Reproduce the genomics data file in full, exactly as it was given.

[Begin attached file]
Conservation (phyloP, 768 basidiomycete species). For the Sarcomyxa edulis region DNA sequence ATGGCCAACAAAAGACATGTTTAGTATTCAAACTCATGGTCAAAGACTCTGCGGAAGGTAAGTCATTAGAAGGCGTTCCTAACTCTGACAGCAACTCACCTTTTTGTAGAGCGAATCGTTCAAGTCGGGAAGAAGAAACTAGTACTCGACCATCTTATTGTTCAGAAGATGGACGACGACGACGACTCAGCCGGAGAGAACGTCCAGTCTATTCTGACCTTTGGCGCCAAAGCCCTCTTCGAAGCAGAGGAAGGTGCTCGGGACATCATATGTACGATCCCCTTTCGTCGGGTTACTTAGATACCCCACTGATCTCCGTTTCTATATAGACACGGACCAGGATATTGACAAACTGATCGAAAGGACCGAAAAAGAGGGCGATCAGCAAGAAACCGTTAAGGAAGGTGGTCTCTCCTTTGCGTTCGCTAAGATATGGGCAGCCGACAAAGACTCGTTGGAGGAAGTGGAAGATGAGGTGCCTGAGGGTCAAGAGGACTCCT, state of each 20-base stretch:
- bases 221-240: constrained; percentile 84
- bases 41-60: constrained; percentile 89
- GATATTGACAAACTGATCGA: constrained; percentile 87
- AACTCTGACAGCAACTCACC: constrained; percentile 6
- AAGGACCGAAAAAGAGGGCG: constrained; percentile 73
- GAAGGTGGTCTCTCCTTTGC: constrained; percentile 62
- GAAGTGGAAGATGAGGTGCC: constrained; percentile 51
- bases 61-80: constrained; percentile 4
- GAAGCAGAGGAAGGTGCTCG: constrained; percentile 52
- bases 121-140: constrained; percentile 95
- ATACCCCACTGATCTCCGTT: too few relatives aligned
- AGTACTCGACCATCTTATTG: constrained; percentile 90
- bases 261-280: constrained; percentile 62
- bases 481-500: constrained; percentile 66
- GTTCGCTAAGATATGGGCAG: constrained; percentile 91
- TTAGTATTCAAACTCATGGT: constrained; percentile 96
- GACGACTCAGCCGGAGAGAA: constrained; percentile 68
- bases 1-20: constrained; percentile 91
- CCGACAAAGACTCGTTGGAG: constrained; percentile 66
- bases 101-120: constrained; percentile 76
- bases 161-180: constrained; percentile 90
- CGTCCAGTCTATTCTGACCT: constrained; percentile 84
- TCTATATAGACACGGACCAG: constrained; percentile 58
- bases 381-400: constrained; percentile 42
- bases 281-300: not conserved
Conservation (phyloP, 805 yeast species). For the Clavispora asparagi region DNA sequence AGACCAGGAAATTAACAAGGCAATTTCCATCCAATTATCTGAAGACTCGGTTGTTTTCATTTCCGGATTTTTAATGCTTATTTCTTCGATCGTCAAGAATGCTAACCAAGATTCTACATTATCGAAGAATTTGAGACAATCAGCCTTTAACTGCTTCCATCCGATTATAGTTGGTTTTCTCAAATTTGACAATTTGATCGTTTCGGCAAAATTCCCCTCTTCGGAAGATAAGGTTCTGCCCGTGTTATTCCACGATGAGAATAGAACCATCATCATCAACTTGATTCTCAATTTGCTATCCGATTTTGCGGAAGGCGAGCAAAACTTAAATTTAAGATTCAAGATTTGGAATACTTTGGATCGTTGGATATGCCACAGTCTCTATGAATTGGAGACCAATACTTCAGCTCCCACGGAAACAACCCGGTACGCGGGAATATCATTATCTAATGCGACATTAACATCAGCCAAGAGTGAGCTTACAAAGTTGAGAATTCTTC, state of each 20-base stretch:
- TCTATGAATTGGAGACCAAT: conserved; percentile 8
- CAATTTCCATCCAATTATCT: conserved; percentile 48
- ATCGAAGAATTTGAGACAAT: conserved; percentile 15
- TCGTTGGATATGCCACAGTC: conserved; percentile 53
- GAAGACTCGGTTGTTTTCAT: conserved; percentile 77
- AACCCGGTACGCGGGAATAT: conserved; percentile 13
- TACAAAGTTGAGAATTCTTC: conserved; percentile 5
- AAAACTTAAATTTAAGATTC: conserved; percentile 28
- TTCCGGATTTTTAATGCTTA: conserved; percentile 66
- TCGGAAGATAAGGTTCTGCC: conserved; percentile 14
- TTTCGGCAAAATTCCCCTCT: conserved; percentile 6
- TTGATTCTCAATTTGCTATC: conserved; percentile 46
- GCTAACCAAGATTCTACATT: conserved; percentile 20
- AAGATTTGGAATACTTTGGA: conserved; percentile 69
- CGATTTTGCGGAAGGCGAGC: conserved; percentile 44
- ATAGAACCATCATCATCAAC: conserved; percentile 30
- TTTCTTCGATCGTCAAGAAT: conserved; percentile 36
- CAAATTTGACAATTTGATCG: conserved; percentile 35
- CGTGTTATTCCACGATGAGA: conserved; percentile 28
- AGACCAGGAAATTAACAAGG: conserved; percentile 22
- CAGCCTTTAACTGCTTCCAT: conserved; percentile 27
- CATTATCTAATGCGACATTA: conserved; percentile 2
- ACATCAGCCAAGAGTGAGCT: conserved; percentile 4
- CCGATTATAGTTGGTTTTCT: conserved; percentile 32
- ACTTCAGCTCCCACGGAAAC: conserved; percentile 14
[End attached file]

Conservation (phyloP, 768 basidiomycete species). For the Sarcomyxa edulis region DNA sequence ATGGCCAACAAAAGACATGTTTAGTATTCAAACTCATGGTCAAAGACTCTGCGGAAGGTAAGTCATTAGAAGGCGTTCCTAACTCTGACAGCAACTCACCTTTTTGTAGAGCGAATCGTTCAAGTCGGGAAGAAGAAACTAGTACTCGACCATCTTATTGTTCAGAAGATGGACGACGACGACGACTCAGCCGGAGAGAACGTCCAGTCTATTCTGACCTTTGGCGCCAAAGCCCTCTTCGAAGCAGAGGAAGGTGCTCGGGACATCATATGTACGATCCCCTTTCGTCGGGTTACTTAGATACCCCACTGATCTCCGTTTCTATATAGACACGGACCAGGATATTGACAAACTGATCGAAAGGACCGAAAAAGAGGGCGATCAGCAAGAAACCGTTAAGGAAGGTGGTCTCTCCTTTGCGTTCGCTAAGATATGGGCAGCCGACAAAGACTCGTTGGAGGAAGTGGAAGATGAGGTGCCTGAGGGTCAAGAGGACTCCT, state of each 20-base stretch:
- bases 221-240: constrained; percentile 84
- bases 41-60: constrained; percentile 89
- GATATTGACAAACTGATCGA: constrained; percentile 87
- AACTCTGACAGCAACTCACC: constrained; percentile 6
- AAGGACCGAAAAAGAGGGCG: constrained; percentile 73
- GAAGGTGGTCTCTCCTTTGC: constrained; percentile 62
- GAAGTGGAAGATGAGGTGCC: constrained; percentile 51
- bases 61-80: constrained; percentile 4
- GAAGCAGAGGAAGGTGCTCG: constrained; percentile 52
- bases 121-140: constrained; percentile 95
- ATACCCCACTGATCTCCGTT: too few relatives aligned
- AGTACTCGACCATCTTATTG: constrained; percentile 90
- bases 261-280: constrained; percentile 62
- bases 481-500: constrained; percentile 66
- GTTCGCTAAGATATGGGCAG: constrained; percentile 91
- TTAGTATTCAAACTCATGGT: constrained; percentile 96
- GACGACTCAGCCGGAGAGAA: constrained; percentile 68
- bases 1-20: constrained; percentile 91
- CCGACAAAGACTCGTTGGAG: constrained; percentile 66
- bases 101-120: constrained; percentile 76
- bases 161-180: constrained; percentile 90
- CGTCCAGTCTATTCTGACCT: constrained; percentile 84
- TCTATATAGACACGGACCAG: constrained; percentile 58
- bases 381-400: constrained; percentile 42
- bases 281-300: not conserved
Conservation (phyloP, 805 yeast species). For the Clavispora asparagi region DNA sequence AGACCAGGAAATTAACAAGGCAATTTCCATCCAATTATCTGAAGACTCGGTTGTTTTCATTTCCGGATTTTTAATGCTTATTTCTTCGATCGTCAAGAATGCTAACCAAGATTCTACATTATCGAAGAATTTGAGACAATCAGCCTTTAACTGCTTCCATCCGATTATAGTTGGTTTTCTCAAATTTGACAATTTGATCGTTTCGGCAAAATTCCCCTCTTCGGAAGATAAGGTTCTGCCCGTGTTATTCCACGATGAGAATAGAACCATCATCATCAACTTGATTCTCAATTTGCTATCCGATTTTGCGGAAGGCGAGCAAAACTTAAATTTAAGATTCAAGATTTGGAATACTTTGGATCGTTGGATATGCCACAGTCTCTATGAATTGGAGACCAATACTTCAGCTCCCACGGAAACAACCCGGTACGCGGGAATATCATTATCTAATGCGACATTAACATCAGCCAAGAGTGAGCTTACAAAGTTGAGAATTCTTC, state of each 20-base stretch:
- TCTATGAATTGGAGACCAAT: conserved; percentile 8
- CAATTTCCATCCAATTATCT: conserved; percentile 48
- ATCGAAGAATTTGAGACAAT: conserved; percentile 15
- TCGTTGGATATGCCACAGTC: conserved; percentile 53
- GAAGACTCGGTTGTTTTCAT: conserved; percentile 77
- AACCCGGTACGCGGGAATAT: conserved; percentile 13
- TACAAAGTTGAGAATTCTTC: conserved; percentile 5
- AAAACTTAAATTTAAGATTC: conserved; percentile 28
- TTCCGGATTTTTAATGCTTA: conserved; percentile 66
- TCGGAAGATAAGGTTCTGCC: conserved; percentile 14
- TTTCGGCAAAATTCCCCTCT: conserved; percentile 6
- TTGATTCTCAATTTGCTATC: conserved; percentile 46
- GCTAACCAAGATTCTACATT: conserved; percentile 20
- AAGATTTGGAATACTTTGGA: conserved; percentile 69
- CGATTTTGCGGAAGGCGAGC: conserved; percentile 44
- ATAGAACCATCATCATCAAC: conserved; percentile 30
- TTTCTTCGATCGTCAAGAAT: conserved; percentile 36
- CAAATTTGACAATTTGATCG: conserved; percentile 35
- CGTGTTATTCCACGATGAGA: conserved; percentile 28
- AGACCAGGAAATTAACAAGG: conserved; percentile 22
- CAGCCTTTAACTGCTTCCAT: conserved; percentile 27
- CATTATCTAATGCGACATTA: conserved; percentile 2
- ACATCAGCCAAGAGTGAGCT: conserved; percentile 4
- CCGATTATAGTTGGTTTTCT: conserved; percentile 32
- ACTTCAGCTCCCACGGAAAC: conserved; percentile 14